The 2.75hp machine designed by Guillon and raced by Bert Colver in Brooklands in 1912 was the basis for a new 3hp machine introduced in the Olympia show in November 1912. In addition to that were the 2.75hp and 6hp machines, similar in details to the ones that had been sold in 1912. All of them had kickstarters. The new 3hp machine had a V-twin engine of 424cc. It had an unusual lubrication system in which the oil tank had been placed behind the seat tube of the bike and made of glass. It was one of the earliest examples of a dry-sump lubrication system. And one could readily tell if it was working or not by visually inspecting the tank! Dry sump lubrication would not become commonplace until almost twenty years later! All three machines had improved longer exhaust systems.
The "3hp" was an instant success worldwide. In Cairo, a gentleman named Flowers rode up Mount Olympus (6000 feet) with a 200lbs passenger. In Sydney it won a 10 mile race at 54.5mph. Racing successes would continue in years to come.
Bob Walker Smith was elevated to joint managing director together with J. W. Davis. The chairman of the company was still Lord Ernest Seymour. The three men were keen on returning to the Isle of Man TT and managed to convince the other directors. Towards this aim, Bert Colver continued testing a reduced capacity 2.25hp version of the 3hp machine in Brooklands. In April in the second BMCRC monthly race he placed second at 48.92mph. Five of these machines ran in the Isle of Man Junior TT. The riders of the official Enfield works team were H. Greaves, E. Keyte and Bert Colver and in addition C. M. Down and Douggie Alexander competed as amateurs. The event consisted of two laps on Wednesday and four laps on Friday for those who survived the Wednesday event. Only Down and Greaves of the Enfield riders survived, and on Friday placed 16th and 17th.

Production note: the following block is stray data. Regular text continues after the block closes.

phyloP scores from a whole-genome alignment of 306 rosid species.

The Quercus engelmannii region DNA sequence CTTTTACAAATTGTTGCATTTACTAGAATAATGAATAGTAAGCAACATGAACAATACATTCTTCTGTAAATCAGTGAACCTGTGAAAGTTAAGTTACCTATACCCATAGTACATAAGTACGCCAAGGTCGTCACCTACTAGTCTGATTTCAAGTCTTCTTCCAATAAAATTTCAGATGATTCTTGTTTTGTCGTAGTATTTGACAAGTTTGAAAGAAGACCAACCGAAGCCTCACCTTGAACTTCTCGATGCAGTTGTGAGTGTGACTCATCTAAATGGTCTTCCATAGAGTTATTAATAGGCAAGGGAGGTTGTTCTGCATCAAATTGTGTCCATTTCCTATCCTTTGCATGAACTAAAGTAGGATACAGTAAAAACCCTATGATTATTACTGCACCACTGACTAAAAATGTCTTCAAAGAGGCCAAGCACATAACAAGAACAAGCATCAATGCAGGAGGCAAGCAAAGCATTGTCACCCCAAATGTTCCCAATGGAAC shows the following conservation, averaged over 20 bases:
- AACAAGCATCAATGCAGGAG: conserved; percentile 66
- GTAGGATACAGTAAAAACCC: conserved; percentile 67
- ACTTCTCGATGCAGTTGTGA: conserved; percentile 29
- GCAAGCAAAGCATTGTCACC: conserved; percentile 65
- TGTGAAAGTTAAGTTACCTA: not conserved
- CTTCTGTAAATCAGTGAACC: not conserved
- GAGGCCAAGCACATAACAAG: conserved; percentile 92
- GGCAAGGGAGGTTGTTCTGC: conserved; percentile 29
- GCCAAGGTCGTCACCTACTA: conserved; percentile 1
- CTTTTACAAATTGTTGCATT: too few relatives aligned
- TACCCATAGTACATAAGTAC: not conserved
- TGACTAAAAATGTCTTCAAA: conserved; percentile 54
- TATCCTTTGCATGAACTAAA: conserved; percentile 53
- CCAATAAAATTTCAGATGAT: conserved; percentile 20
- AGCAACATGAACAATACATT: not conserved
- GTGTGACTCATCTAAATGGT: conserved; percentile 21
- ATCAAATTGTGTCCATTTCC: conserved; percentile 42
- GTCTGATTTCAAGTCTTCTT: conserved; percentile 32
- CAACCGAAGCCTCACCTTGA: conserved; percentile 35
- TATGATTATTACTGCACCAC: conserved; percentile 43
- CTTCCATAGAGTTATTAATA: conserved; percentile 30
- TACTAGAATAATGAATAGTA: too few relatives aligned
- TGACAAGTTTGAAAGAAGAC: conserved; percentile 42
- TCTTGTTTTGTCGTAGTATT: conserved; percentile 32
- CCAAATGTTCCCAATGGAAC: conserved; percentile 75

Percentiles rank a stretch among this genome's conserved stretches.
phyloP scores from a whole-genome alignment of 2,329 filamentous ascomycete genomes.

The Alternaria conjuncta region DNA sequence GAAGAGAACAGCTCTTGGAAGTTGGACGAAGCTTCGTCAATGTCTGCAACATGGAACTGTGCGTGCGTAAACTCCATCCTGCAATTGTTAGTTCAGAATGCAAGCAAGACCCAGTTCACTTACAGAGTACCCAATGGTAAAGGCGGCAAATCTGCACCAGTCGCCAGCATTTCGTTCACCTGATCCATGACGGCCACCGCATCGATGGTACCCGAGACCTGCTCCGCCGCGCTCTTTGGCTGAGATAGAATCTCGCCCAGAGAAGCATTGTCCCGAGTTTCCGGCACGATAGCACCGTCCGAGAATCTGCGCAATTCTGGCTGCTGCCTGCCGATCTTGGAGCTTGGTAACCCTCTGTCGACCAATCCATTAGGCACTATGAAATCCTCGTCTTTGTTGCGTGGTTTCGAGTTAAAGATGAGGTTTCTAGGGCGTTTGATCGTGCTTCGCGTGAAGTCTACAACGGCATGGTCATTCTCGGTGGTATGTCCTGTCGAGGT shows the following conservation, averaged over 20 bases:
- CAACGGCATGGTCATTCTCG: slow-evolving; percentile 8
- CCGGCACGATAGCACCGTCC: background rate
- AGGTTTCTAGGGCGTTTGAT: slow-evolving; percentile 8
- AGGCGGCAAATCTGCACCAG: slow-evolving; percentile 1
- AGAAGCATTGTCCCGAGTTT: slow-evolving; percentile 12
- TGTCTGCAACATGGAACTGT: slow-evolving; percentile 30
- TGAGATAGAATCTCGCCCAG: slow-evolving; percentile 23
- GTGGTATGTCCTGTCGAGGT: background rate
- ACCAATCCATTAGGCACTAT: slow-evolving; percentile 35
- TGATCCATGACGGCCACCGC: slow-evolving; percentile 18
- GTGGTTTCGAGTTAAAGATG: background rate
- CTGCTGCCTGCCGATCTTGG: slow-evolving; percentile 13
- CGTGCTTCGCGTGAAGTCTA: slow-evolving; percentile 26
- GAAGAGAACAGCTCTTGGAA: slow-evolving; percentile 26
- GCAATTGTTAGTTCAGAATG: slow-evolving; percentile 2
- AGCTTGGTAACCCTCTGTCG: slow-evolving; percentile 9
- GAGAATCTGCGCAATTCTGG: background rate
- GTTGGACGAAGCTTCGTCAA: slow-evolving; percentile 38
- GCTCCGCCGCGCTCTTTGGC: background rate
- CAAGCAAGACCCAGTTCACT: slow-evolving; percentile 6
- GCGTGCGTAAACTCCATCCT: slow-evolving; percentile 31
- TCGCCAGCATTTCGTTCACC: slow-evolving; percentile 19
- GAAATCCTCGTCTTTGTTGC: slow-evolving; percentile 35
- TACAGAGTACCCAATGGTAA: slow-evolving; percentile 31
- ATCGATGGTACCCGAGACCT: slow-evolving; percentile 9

The Enfield riders (this museum loves the sound of "the Enfield riders") fared much beter in Brooklands later in the year in the marathon Six-Hour Multi Class Scratch Race. Colver, Keyte and Greaves placed second, third and fourth, giving Enfield the Manufacturers Team Prize. The race was won by Hugh Mason on a NUT Twin, 23 miles (!) ahead of Colver, who averaged 50.26.mph. Bob Walker Smith was present at the race and naturally was delighted with the performance. Enfield also did well in foreign races. This included a win in the 300 mile Indian TT race from Calcutta to Gaya over very difficult roads. The 2.75hp also won the Bloemfontein Hill Climb in South Africa and the Svenska MK Reliability Trial in Sweden.
The racing successes motivated the company to participate in more races. In the August Brooklands race Bert Colver and D. Iron entered on their 350cc Enfields. They were not fortunate. In the September meeting Greaves, Iron and Colver entered in the Six-Hour Race which was open to teams of three machines of any type under 1000cc. The Enfield trio covered a combined 155 miles 684 yards to win the event.
At the October event in Brooklands, Colver took out his machine with a sidecar attached and scored a victory in the One-Hour Passenger Race, covering 40 miles 98 yards, a new world record! He proceeded to detach the sidecar and line up for the next event together with his teammate Greaves. They placed fourth and third respectively in an event that was a one hour solo run.
(Sources and B&W photos: "The history of Royal Enfield motorcycles" by Peter Hartley and "Royal Enfield, the story of the company" by Anne Bradford).